“I Love You”: Overused & Undervalued

Lately it seems that in today’s world it has become easier for words or phrases to be stretched to their limits, ready to break if stretched too far and often losing meaning in the process. Phrases like “I Love You” that once meant something are tossed around without much thought about what it truly means to love someone; the good, the bad, and everything in between. We’ve somehow become a society in which we only find value in the words and not the meaning behind the words.

So we take the words and use them freely; we toss them about to either get what we want or because it seems like the logical thing to do at a certain point in a relationship. Many of us, however, forget that when it comes to love there is absolutely nothing logical about it. We forget that “I Love You” is a statement with power; something that may alter the way we perceive the world.

To love somebody is to be willing to do anything for someone else; it is selfless and pure with absolutely no strings attached. It is the willingness to make ourselves vulnerable in the most dangerous way possible and to trust someone else with this vulnerability. It is the complete acceptance of a person for everything he or she is or is not from the strengths to the shortcomings. To throw the phrase “I Love You” around is to make false proclamations of feelings that we do not truly have; to make a mockery of the connection that comes from loving someone.

For me personally, the phrase has great value; mostly because I didn’t grow up with people saying “I Love You.” In fact I had never even said the words in any serious manner until college after a friend of mine passed away; I began telling my close friends I loved them whenever we parted for a long time. Even after college, I said it to someone in the romantic sense for the first time six months ago and still, to this day, wholeheartedly mean it.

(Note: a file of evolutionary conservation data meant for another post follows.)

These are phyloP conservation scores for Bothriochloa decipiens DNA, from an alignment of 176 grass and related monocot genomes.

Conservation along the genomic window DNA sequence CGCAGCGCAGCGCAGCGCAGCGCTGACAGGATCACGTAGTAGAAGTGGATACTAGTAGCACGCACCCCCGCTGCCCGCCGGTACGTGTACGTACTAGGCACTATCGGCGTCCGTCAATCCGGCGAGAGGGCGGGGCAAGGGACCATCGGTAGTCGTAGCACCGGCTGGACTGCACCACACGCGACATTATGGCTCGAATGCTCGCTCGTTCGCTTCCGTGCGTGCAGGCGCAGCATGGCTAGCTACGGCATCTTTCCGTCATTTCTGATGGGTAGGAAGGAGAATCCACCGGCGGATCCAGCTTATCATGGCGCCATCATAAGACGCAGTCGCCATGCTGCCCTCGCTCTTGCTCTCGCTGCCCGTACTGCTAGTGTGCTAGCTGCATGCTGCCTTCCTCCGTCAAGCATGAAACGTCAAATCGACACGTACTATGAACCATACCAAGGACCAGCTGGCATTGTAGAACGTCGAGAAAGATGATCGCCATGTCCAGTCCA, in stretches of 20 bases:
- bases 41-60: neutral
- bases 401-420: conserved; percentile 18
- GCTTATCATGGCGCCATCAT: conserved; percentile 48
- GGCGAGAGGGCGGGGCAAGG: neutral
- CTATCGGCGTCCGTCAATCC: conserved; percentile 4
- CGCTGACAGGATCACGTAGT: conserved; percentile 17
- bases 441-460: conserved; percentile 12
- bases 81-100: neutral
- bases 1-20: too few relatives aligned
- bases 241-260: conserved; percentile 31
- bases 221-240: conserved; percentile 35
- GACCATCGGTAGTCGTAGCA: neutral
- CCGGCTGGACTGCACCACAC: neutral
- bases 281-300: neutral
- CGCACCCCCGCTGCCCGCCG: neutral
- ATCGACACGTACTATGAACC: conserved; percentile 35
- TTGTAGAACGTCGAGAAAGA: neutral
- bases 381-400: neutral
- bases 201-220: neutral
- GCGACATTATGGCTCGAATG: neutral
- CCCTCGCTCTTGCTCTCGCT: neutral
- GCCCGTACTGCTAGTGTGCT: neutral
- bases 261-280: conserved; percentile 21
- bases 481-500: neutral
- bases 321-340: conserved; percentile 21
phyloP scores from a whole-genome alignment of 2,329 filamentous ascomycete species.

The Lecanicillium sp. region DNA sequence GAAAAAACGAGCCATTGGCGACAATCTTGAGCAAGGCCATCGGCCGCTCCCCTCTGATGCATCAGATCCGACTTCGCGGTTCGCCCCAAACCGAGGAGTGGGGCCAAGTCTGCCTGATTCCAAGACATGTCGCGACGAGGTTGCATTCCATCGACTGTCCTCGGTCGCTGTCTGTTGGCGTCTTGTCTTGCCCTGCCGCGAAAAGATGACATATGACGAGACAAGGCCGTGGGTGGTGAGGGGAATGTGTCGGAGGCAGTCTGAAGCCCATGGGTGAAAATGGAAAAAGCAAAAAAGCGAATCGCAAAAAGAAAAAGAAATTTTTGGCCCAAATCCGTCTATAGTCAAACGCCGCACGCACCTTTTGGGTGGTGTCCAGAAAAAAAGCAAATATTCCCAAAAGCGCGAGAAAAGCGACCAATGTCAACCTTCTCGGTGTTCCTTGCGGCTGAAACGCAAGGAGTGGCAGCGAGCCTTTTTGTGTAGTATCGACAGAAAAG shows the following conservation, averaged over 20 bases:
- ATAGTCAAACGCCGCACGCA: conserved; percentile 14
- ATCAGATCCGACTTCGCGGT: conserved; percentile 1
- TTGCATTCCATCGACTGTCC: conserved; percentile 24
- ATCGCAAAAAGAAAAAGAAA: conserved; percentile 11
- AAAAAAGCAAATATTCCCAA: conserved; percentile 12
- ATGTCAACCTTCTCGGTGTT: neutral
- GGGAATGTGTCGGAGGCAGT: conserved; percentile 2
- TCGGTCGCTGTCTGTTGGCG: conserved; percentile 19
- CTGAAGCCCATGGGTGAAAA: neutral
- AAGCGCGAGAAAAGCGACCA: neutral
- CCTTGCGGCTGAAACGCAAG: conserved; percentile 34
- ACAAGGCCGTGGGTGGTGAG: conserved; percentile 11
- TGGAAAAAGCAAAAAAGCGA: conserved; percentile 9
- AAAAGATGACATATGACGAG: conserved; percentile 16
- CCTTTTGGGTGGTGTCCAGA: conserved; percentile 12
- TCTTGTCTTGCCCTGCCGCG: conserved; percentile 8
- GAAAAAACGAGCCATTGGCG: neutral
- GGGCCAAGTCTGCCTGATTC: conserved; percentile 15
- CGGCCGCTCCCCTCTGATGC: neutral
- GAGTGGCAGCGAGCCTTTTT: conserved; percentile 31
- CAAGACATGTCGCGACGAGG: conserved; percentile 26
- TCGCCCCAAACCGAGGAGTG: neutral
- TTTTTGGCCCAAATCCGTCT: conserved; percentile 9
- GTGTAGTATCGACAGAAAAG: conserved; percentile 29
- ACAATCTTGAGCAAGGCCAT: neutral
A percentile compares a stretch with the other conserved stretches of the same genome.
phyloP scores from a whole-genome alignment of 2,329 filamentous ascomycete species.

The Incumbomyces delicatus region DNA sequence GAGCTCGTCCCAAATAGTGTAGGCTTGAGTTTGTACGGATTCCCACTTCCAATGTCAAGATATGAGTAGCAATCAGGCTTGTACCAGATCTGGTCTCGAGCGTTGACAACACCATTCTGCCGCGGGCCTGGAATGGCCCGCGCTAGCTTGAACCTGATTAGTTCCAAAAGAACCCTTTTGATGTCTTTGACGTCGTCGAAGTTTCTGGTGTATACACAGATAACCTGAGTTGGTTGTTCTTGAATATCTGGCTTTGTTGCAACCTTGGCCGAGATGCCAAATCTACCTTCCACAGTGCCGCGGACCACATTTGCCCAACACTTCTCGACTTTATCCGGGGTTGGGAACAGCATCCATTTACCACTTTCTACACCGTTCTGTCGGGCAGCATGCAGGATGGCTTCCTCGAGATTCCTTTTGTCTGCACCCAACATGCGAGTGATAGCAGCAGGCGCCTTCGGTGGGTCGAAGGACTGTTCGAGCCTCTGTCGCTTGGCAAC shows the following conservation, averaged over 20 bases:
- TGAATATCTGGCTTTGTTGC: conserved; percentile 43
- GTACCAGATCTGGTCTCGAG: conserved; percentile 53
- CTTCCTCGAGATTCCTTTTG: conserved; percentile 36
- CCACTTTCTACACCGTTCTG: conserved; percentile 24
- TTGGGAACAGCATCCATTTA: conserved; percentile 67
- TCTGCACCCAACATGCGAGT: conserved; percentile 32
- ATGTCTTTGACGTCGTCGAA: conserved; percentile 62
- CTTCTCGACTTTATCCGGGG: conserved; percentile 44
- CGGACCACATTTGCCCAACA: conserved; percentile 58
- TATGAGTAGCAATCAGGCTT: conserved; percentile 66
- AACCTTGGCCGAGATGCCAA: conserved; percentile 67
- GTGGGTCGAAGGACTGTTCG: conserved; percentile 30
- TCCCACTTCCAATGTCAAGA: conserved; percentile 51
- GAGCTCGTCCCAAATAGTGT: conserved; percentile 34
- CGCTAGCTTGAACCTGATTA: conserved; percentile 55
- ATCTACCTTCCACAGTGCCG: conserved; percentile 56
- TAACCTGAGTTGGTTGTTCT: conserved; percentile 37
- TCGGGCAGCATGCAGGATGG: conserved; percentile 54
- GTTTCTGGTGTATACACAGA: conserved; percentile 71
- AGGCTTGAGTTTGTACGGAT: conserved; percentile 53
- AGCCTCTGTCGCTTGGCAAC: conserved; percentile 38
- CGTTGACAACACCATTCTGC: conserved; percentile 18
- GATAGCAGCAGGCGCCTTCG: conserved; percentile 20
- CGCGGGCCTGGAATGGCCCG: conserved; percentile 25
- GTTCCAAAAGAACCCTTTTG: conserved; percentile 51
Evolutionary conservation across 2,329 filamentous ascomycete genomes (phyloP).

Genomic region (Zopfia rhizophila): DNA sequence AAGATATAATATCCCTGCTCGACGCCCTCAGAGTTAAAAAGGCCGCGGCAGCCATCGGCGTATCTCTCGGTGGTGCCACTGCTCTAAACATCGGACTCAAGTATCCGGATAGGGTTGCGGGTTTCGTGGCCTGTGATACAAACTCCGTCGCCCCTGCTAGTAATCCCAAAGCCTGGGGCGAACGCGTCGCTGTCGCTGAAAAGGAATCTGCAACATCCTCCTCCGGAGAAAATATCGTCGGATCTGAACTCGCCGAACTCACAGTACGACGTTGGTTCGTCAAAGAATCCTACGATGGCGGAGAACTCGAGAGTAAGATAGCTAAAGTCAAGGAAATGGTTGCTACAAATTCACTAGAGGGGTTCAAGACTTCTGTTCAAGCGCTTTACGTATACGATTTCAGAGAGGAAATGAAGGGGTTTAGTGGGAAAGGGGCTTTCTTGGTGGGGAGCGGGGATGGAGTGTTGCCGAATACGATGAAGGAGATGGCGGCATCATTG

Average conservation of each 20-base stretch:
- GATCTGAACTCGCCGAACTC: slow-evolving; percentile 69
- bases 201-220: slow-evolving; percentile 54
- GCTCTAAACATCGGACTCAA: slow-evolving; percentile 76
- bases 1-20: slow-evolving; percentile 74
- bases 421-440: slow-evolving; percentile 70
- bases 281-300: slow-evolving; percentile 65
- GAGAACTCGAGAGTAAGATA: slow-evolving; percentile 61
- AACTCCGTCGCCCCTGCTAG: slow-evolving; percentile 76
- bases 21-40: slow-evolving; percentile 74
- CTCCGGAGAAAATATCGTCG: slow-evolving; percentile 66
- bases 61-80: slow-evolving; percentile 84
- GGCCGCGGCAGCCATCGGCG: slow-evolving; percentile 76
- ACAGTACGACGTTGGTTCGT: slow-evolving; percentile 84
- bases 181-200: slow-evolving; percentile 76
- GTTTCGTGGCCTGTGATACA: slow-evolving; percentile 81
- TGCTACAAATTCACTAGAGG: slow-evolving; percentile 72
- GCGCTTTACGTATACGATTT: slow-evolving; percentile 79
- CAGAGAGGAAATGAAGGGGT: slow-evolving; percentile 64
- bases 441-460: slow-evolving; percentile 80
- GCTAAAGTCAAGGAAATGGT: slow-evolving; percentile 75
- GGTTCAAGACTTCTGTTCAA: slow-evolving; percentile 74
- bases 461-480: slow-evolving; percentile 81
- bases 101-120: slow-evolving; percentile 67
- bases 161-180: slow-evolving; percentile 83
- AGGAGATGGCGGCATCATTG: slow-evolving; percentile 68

Sadly in today’s world it has become something that is overused and undervalued, stretching the phrase until it bends or breaks and loses its meaning in the process. Even I am guilty of this from time to time. My immediate reaction to someone saying “I Love You” is to say it back without considering what it means before uttering the words.

It has become so easy for us to just say it without ever thinking about the power behind it. Couples say it after a few weeks of dating, only to break up in the months following. Friends say it to other friends until one fight destroys the friendship permanently and neither party cares to fix it. Maybe it’s time that we take a moment to think about what it means to love someone before we openly declare it. Like so many other things, once it is said there is no taking it back. Maybe it’s time we put the value back in it before one day we wake up and the words themselves lose all meaning.

Until next time…stay classy.

–          C.M. Berry

And a special thanks to the person who not only got the wheels of thought turning, but showed me what it means to love someone. Love you, boo. Always.

For writing updates you can:

Follow me on Twitter at Chrber07


Or “Like” my new Facebook Page at



About C.M. Berry

I'm an aspiring author, blogger, and poet fluent in sarcasm, profanity, and dark humor. I have something to say about everything and whether you love me or hate me, you'll always come back for more.
This entry was posted in Uncategorized and tagged , , , , , , , , , , , , , , , . Bookmark the permalink.

2 Responses to “I Love You”: Overused & Undervalued

  1. Pingback: Is The ‘L Word’ Losing Significance? Love in a Time of Familiarity | World of Psychology

  2. Pingback: Is The ‘L Word’ Losing Significance? Love in a Time of Familiarity | Psychologist Magazine

Leave a Reply

Fill in your details below or click an icon to log in:

WordPress.com Logo

You are commenting using your WordPress.com account. Log Out / Change )

Twitter picture

You are commenting using your Twitter account. Log Out / Change )

Facebook photo

You are commenting using your Facebook account. Log Out / Change )

Google+ photo

You are commenting using your Google+ account. Log Out / Change )

Connecting to %s